Saturday, 26 March 2011

Choosing Gratitude

Some friends and I are doing a study on the book "Choosing Gratitude" by Nancy Leigh DeMoss. I was kind of skeptical going into this book- viewing gratitude as one of those "icing on the cake" kind of spiritual attributes, but certainly not as "important" as service, patience, unconditional love, etc. I actually wondered how someone was going to write a 150 page book on the concept of being thankful. Ironically, the author addresses this very mentality in the first few pages.

But what I am learning is that gratitude is so much more than a brief "thank you" or a nod towards God when things are going well. It's an all day, every day intense effort to remember and acknowledge all God is, all He has done, and all He has blessed me with. It's being able to say "thank you" for all things in life, not just the ones I appreciate at the moment.

But it's even more with than that. I am learning how God's grace cultivates gratitude. If we have a proper perspective of who God is and who we are in relation to Him, we can't help but be humbly grateful, and that gratitude pervades every aspect of our lives. We become all of those "more important" attributes: we are more patient and forbearing because we recognize how much patience the Lord shows to us; we are more easily forgiving, because we are grateful for the forgiveness that has been shown to us; we serve and give because we look to, in some small measure, actually express that thanks.

And on the other side, I am learning how many sins and struggles are borne from a heart of ingratitude. It leads to resentment, bitterness, anger, pride, selfishness, rebellion, jealousy, and so many more. It is listed among the other, seemingly more "treacherous" sins listed in 2 Timothy, and given as the root of the sins listed in Romans 1.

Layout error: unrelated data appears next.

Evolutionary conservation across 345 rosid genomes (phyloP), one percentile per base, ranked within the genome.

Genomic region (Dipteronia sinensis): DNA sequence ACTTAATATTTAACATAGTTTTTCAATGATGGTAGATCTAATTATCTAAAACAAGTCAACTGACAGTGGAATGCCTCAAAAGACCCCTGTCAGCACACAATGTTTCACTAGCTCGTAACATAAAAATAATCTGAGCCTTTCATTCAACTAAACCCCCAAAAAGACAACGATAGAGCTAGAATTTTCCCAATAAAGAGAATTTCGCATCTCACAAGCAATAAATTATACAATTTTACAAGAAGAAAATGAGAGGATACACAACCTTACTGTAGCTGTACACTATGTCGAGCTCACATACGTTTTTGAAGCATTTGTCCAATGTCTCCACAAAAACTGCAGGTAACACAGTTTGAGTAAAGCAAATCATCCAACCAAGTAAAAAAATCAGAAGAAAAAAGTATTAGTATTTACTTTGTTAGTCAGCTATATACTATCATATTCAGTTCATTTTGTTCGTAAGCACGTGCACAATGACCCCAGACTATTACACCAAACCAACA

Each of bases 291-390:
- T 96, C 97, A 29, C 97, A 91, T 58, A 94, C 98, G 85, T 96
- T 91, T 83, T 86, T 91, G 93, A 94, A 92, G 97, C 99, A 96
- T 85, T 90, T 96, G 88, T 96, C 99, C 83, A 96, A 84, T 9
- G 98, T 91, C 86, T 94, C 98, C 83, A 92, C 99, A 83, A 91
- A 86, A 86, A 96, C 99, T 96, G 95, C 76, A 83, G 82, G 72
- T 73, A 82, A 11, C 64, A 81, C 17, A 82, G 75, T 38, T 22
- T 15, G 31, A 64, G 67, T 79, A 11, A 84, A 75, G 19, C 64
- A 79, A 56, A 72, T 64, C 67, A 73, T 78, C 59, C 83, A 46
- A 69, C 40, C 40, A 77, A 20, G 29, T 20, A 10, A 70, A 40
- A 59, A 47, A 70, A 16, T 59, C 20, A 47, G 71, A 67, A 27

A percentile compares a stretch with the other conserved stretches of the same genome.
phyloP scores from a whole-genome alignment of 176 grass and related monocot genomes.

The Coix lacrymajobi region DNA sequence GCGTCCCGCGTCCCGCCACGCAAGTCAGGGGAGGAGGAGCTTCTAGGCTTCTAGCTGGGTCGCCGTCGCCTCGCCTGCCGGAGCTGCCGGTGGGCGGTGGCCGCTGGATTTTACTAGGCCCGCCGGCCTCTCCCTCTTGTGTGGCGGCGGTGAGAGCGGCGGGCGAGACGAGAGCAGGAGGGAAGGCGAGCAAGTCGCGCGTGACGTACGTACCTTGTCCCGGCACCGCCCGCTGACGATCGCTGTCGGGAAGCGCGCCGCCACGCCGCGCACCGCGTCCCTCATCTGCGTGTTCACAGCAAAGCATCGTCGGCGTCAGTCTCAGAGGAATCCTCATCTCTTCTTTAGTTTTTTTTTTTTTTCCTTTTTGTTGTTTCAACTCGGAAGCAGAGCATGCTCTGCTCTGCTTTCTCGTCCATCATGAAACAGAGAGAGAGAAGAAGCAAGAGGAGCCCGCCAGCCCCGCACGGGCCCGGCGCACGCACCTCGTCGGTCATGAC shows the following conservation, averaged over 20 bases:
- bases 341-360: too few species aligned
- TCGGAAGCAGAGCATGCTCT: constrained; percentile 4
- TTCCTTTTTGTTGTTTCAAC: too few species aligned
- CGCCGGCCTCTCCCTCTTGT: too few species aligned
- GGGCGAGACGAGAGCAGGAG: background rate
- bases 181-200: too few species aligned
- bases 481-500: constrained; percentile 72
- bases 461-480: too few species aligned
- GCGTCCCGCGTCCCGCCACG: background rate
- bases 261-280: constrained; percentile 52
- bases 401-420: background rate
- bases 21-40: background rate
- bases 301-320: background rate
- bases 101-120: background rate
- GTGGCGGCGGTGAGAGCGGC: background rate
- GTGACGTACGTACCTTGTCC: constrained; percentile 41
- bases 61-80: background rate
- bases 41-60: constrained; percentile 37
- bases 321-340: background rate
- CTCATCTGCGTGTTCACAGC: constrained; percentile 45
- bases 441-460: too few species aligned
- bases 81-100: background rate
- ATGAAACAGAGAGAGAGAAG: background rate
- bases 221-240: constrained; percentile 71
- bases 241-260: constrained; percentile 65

Early in my marriage, when circumstances weren't going so well, I developed a little phrase in my own heart, "When you sow seeds of discontentment, you will only reap the fruits of bitterness." Certainly not wanting to become a bitter person, I would repeat this little mantra over and over to myself: while I cleaned my less-than-desirable residence, while I trudged through and shoveled the snow that I hated so much, while my husband worked long hours at a job that wasn't paying enough to make ends meet, while we struggled to figure out if we had made a mistake by getting married, while our only car became less and less reliable, while I went to the grocery store with $20 in my pocket to see us through for the whole week. With the Lord's grace, it worked. We emerged on the other side, our marriage not only intact, but stronger. He provided exactly what we needed, both physically and spiritually, at every turn. The "grace" part of it all is that, while I certainly had moments of resentment and discontentment while enduring this season of life, I truly did have no lingering feelings of bitterness about the struggles. But what I am learning now is that it starts somewhere deeper. Those seeds of discontent about which I warned myself actually start with ingratitude. When we cease to be thankful for where the Lord has us at a particular moment, for what we do have, for the ways He has spared us, that's when the discontentment begins to grow. And that leads to a host of other problems.

So that's what I'm learning so far on this little journey. And I'm only on Chapter 3.

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